LOS ANGELES — The US women’s national soccer team sued the US Soccer Federation on Friday with allegations of gender discrimination just three months before they open their World Cup title defense in France.
All 28 members of the United States squad were named as plaintiffs in federal court in Los Angeles on International Women’s Day and the lawsuit includes complaints about wages and nearly every other aspect of their working conditions.
The players, a group that includes stars Megan Rapinoe, Carli Lloyd and Alex Morgan, said they have been consistently paid less money than their male counterparts even though their performance has been superior to the men’s team.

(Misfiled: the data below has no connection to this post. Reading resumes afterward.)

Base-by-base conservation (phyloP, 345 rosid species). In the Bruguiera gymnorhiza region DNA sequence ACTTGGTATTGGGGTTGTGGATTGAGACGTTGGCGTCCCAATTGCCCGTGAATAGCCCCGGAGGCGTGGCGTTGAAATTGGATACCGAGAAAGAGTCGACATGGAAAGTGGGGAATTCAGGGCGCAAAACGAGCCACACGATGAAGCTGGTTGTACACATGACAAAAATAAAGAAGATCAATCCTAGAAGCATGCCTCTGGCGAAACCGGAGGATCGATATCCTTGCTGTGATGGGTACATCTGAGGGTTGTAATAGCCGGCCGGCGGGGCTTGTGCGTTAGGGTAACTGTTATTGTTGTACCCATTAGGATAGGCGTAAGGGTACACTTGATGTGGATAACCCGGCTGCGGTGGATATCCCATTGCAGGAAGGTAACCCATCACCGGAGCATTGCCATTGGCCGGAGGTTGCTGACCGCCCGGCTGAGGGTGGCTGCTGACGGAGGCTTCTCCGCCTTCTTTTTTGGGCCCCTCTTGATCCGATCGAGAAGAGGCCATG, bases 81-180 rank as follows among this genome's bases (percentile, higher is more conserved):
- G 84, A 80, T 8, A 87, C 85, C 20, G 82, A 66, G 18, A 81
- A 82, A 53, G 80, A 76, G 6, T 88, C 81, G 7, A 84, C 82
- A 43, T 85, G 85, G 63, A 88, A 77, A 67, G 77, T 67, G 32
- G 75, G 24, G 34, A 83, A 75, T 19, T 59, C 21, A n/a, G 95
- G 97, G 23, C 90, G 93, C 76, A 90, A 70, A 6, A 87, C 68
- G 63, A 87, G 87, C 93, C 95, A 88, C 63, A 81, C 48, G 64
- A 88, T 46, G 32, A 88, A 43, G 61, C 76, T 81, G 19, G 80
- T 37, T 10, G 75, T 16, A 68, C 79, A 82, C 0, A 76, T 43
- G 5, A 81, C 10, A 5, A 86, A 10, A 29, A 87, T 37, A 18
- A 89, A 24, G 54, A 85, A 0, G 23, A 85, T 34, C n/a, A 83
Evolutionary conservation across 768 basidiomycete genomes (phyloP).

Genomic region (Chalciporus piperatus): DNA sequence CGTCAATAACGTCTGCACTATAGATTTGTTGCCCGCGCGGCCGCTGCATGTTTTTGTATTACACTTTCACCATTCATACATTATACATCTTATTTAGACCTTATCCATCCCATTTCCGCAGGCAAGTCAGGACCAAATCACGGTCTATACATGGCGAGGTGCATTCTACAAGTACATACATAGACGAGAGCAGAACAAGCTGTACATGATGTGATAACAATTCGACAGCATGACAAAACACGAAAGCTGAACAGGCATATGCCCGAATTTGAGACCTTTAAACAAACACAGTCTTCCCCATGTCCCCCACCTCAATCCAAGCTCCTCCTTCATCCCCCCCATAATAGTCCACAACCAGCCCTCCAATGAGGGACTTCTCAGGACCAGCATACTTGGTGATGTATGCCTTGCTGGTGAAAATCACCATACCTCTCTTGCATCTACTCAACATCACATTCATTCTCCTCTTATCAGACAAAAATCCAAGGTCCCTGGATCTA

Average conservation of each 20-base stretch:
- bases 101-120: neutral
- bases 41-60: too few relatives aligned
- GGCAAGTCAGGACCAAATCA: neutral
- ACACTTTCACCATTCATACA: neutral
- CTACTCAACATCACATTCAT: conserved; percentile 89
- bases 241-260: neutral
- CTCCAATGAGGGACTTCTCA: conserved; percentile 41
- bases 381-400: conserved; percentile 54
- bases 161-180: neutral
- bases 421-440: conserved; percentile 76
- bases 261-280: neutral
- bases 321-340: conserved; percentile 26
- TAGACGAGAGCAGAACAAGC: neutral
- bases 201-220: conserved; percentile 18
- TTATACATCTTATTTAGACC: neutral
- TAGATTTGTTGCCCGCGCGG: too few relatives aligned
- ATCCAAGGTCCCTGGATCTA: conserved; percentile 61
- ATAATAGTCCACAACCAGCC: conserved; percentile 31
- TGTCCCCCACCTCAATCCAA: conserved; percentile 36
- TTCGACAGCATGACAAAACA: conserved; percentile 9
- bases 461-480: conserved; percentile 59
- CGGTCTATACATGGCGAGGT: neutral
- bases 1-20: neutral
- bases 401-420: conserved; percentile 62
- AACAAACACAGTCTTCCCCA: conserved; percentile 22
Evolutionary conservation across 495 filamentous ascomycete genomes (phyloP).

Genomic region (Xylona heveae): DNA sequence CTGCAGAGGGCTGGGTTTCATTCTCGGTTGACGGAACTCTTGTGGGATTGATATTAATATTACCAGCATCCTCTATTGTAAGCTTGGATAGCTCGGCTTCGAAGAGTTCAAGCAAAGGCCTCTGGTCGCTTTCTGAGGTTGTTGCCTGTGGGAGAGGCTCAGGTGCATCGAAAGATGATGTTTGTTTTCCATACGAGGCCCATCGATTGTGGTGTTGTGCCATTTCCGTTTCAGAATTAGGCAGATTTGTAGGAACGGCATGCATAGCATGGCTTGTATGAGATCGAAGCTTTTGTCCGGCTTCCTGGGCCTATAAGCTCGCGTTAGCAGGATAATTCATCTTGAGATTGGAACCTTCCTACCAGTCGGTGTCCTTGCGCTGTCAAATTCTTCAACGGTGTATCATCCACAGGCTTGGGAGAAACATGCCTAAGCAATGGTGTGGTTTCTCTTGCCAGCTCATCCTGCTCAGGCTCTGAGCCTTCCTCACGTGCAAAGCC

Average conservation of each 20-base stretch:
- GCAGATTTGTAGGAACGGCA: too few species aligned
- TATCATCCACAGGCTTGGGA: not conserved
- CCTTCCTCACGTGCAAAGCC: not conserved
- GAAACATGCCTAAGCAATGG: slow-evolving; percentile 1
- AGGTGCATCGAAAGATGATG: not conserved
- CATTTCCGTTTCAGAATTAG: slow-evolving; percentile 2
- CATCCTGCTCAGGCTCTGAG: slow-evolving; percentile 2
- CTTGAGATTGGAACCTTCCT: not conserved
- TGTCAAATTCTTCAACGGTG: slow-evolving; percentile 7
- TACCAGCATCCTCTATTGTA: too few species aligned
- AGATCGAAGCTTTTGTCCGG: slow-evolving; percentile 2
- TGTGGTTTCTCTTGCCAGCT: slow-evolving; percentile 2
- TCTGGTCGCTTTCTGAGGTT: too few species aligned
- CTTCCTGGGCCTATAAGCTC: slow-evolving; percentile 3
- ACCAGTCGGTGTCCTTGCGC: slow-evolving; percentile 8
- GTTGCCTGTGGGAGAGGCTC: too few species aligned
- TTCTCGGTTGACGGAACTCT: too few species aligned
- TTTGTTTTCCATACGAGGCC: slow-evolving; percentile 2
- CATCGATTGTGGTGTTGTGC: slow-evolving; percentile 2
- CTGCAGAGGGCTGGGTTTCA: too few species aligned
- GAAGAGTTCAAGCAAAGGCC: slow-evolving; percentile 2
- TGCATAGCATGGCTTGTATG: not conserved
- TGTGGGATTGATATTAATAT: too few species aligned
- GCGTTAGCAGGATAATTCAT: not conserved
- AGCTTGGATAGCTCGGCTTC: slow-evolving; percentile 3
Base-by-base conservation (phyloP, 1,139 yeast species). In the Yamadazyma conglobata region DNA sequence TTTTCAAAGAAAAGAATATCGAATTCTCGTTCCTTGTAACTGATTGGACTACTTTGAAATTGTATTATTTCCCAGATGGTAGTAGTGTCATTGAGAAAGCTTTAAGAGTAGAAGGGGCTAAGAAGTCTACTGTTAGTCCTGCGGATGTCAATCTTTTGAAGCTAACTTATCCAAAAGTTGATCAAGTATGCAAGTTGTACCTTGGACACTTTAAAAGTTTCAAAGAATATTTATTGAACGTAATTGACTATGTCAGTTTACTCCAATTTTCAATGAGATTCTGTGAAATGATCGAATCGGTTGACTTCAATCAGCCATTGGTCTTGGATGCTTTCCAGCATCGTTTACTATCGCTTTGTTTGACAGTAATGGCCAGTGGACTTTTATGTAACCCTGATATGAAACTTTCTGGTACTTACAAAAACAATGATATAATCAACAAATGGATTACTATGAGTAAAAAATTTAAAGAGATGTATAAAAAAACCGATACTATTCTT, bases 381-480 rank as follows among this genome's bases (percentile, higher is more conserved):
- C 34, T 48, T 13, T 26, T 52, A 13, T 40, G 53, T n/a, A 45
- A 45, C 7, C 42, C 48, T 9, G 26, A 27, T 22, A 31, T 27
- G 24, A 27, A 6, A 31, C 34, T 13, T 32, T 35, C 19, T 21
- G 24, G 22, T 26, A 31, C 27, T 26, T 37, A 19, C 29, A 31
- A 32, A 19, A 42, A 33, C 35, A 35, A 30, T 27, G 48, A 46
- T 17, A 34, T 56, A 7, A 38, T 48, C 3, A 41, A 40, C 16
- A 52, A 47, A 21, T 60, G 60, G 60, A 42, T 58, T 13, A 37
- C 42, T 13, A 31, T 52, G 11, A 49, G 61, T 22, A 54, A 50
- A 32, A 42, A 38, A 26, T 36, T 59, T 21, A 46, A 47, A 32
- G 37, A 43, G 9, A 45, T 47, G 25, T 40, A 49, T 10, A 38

“Each of us is extremely proud to wear the United States jersey, and we also take seriously the responsibility that comes with that,” US co-captain Morgan said in a statement.
“We believe that fighting for gender equality in sports is a part of that responsibility. As players, we deserved to be paid equally for our work, regardless of our gender.”
According to the lawsuit, filed three years after several players made a similar complaint with the US Equal Employment Opportunity Commission, US soccer has “utterly failed to promote gender equality.”
The US Soccer Federation did not respond when asked to comment on the lawsuit.
The players said that US Soccer President Carlos Cordeiro previously admitted the women’s team should be valued as much as the men’s squad but the federation “has paid only lip service to gender equality.”
The lawsuit outlines years of institutionalized gender discrimination, claiming travel conditions, medical personnel, promotion of games and training are less favorable for female players compared to their male counterparts. — Reuters